The federalist playbook —ALEC likes to emphasize the power of states and the limits, as it sees it, that should be placed on the federal government — was on display when two private sector partners spoke on an ACCE panel. Their pitch, warmly received by the audience, was that their members had to protect the free market from municipal governments arbitrarily passing environmental protection laws. They said local environmental measures should only be allowed where cities and counties had received authority to act on an issue, such as the use of plastic shopping bags, from their state government. It's an approach we've seen in the Northwest, where, for instance, the Washington Legislature considered (but didn't pass) measures that would have prohibited Seattle and other cities from implementing their bans on the giveaway of plastic shopping bags by most retailers.
Jacki Pick, executive vice president of the National Center for Policy Analysis, zeroed in on stopping cities from banning fracking. As the host of The Jacki Daily Show, she is a national figure promoting oil drilling, oil pipelines and fracking. She made no mention of the corporations benefiting from fracking. Instead, her point was how liberals were destroying job opportunities while they were increasing government payrolls. Her paranoia is in line with Republican Presidential Candidate Ted Cruz’s message that man-made climate change is a liberal plot to increase government power at the expense of working people.
A spokesman for the plastic industry on the panel attacked municipal plastic bag bans as harmful to local businesses. He said studies showed that communities lose up to 10 percent of their retail trade and the jobs that went with them. No data was shown to back up that claim.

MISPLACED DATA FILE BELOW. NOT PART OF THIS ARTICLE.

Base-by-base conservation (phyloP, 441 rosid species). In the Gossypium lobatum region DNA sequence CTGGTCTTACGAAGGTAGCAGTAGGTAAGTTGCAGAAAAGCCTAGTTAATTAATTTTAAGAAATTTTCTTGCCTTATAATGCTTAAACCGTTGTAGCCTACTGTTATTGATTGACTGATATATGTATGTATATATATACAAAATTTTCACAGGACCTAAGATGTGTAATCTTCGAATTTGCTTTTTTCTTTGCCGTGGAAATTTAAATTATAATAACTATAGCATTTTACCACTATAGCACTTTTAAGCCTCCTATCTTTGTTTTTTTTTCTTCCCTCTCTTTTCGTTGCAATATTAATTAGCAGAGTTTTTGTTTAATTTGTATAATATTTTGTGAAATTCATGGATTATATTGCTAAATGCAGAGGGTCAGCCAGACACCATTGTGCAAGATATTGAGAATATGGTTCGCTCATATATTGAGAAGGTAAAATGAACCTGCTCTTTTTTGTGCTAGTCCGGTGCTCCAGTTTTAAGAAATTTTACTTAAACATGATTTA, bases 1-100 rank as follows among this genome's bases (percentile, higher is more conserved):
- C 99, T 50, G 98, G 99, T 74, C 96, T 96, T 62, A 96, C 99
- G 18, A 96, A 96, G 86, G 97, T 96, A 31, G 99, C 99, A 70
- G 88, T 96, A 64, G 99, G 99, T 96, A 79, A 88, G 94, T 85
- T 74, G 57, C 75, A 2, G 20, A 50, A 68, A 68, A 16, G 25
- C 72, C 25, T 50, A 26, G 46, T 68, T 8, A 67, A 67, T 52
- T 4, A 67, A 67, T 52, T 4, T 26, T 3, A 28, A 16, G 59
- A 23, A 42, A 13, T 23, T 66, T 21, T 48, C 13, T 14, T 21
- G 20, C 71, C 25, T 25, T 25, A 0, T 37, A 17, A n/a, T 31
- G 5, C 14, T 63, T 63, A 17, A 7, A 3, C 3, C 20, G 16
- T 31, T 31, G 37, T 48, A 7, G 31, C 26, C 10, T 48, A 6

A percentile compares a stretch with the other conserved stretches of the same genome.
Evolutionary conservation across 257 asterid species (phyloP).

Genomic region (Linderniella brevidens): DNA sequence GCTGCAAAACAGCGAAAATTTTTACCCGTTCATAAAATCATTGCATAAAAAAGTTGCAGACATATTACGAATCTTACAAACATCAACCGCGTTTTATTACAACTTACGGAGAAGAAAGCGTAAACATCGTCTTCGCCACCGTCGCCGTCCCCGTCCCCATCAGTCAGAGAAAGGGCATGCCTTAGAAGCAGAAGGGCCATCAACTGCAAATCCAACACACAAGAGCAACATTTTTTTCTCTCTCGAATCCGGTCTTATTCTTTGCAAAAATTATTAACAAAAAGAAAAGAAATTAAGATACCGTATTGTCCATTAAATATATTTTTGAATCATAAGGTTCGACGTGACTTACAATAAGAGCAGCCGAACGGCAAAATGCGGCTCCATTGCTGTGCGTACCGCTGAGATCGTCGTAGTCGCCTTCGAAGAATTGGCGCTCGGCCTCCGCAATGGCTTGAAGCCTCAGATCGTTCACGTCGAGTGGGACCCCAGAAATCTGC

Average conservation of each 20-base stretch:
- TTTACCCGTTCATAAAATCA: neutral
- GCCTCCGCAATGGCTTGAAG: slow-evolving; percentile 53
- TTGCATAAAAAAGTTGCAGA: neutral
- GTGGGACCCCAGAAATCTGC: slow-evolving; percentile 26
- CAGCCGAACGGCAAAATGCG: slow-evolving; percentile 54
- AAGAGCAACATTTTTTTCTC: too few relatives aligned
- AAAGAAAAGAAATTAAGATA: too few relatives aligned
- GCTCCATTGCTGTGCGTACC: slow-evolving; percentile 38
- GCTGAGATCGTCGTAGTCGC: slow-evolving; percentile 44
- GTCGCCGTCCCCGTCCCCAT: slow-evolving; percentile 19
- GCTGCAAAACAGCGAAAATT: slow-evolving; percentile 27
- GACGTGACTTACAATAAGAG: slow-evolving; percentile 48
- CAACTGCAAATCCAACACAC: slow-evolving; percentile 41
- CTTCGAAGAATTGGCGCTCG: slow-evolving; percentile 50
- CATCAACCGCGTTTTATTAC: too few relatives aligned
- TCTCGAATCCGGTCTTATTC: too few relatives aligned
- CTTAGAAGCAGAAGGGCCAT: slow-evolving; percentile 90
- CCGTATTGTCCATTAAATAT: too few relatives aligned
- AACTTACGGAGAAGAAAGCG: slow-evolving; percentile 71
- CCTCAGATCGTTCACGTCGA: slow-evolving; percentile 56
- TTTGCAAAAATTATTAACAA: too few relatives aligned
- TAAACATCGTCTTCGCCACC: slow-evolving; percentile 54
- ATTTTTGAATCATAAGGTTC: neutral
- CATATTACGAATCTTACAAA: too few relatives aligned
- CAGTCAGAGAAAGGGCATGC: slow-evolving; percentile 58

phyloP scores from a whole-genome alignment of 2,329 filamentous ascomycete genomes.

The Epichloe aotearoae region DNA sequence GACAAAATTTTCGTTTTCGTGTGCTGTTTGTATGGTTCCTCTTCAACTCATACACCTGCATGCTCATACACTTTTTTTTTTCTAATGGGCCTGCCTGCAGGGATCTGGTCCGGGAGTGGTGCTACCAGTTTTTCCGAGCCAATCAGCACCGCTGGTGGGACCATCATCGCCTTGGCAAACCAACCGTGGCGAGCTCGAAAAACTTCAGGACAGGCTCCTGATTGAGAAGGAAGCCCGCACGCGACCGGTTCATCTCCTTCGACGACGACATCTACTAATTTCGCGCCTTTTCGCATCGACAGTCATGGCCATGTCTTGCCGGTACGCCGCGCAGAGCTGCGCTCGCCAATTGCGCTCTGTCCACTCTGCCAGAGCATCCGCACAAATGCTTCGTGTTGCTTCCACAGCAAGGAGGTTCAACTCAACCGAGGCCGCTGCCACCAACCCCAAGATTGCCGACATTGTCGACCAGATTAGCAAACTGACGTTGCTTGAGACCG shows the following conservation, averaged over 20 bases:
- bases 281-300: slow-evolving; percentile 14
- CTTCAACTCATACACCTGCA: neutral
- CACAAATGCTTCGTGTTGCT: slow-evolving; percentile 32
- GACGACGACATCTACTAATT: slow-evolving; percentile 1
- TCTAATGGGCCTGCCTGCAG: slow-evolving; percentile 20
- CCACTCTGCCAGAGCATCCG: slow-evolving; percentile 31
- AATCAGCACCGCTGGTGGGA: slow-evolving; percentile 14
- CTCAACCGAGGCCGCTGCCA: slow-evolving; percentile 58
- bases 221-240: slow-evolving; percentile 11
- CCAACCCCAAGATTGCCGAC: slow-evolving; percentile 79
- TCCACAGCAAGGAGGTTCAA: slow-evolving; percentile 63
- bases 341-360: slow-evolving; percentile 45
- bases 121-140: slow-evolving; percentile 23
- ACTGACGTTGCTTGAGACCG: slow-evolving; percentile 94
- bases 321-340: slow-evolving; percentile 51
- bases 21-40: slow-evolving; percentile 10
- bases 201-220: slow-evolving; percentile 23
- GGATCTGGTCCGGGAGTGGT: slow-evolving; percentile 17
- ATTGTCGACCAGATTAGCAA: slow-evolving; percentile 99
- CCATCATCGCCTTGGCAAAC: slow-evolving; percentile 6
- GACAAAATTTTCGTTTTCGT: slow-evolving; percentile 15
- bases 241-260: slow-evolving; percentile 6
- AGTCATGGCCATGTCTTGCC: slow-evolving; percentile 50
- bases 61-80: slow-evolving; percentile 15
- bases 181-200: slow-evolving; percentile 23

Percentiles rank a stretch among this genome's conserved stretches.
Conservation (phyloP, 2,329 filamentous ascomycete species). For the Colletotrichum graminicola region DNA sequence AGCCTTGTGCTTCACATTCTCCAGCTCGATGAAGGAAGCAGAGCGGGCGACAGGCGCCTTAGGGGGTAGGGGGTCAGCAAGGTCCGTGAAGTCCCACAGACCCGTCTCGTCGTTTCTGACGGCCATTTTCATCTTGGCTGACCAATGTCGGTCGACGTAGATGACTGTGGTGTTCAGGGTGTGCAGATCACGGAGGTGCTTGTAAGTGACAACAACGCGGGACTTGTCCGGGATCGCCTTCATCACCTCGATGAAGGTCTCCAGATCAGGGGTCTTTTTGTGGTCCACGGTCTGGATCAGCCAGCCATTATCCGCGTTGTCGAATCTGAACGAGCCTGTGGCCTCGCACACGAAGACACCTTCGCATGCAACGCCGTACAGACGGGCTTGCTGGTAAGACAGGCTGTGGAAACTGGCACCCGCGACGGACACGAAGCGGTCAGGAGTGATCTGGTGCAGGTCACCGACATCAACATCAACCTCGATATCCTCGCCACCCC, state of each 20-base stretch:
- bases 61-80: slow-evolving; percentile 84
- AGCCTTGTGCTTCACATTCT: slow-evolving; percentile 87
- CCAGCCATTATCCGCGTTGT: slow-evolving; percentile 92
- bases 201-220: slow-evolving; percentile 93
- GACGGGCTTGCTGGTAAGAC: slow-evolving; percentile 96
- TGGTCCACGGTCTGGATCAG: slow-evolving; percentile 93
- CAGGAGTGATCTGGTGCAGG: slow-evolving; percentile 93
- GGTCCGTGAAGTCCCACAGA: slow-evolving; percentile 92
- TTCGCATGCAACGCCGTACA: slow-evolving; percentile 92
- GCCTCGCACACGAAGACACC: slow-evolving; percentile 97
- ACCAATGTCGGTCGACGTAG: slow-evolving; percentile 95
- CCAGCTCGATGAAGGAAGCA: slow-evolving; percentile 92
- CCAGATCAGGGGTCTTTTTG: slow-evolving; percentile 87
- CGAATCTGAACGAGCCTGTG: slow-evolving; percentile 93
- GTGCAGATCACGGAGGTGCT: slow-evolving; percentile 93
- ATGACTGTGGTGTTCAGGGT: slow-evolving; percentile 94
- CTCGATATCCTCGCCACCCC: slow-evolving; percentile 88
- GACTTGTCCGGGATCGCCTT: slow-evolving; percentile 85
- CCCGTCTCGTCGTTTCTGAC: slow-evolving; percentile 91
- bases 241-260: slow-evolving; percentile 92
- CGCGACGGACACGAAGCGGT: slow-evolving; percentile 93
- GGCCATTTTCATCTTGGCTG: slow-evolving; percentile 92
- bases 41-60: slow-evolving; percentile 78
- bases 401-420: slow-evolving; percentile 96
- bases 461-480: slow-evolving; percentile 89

At the heart of both panelists’ presentations was the loss of individual liberties through these intrusive government policies. This belief was echoed repeatedly throughout the conference as speaker after speaker reminded the audience of the Federalist Papers and how they formed the backbone of this nation’s constitution: a vastly overstated importance attributed to the writings of primarily two men, Alexander Hamilton and James Madison. It was never mentioned that these “papers” were never adopted by any national gathering of the founders.
Given the panelists' insistence on curbing local decision makers, I asked how ALEC/ACCE could promote federalism but not allow municipal governments to protect their residents. Trent England, of the Oklahoma Council for Public Affairs, said that liberals use a kind of jujitsu by arguing that conservatives were abandoning their belief in federalism in favor of individual business interests. England said local governments are creations of the state. And, under his view of constitutional federalism, it’s the states that are enshrined with real powers, as well as responsibilities for protection of liberties.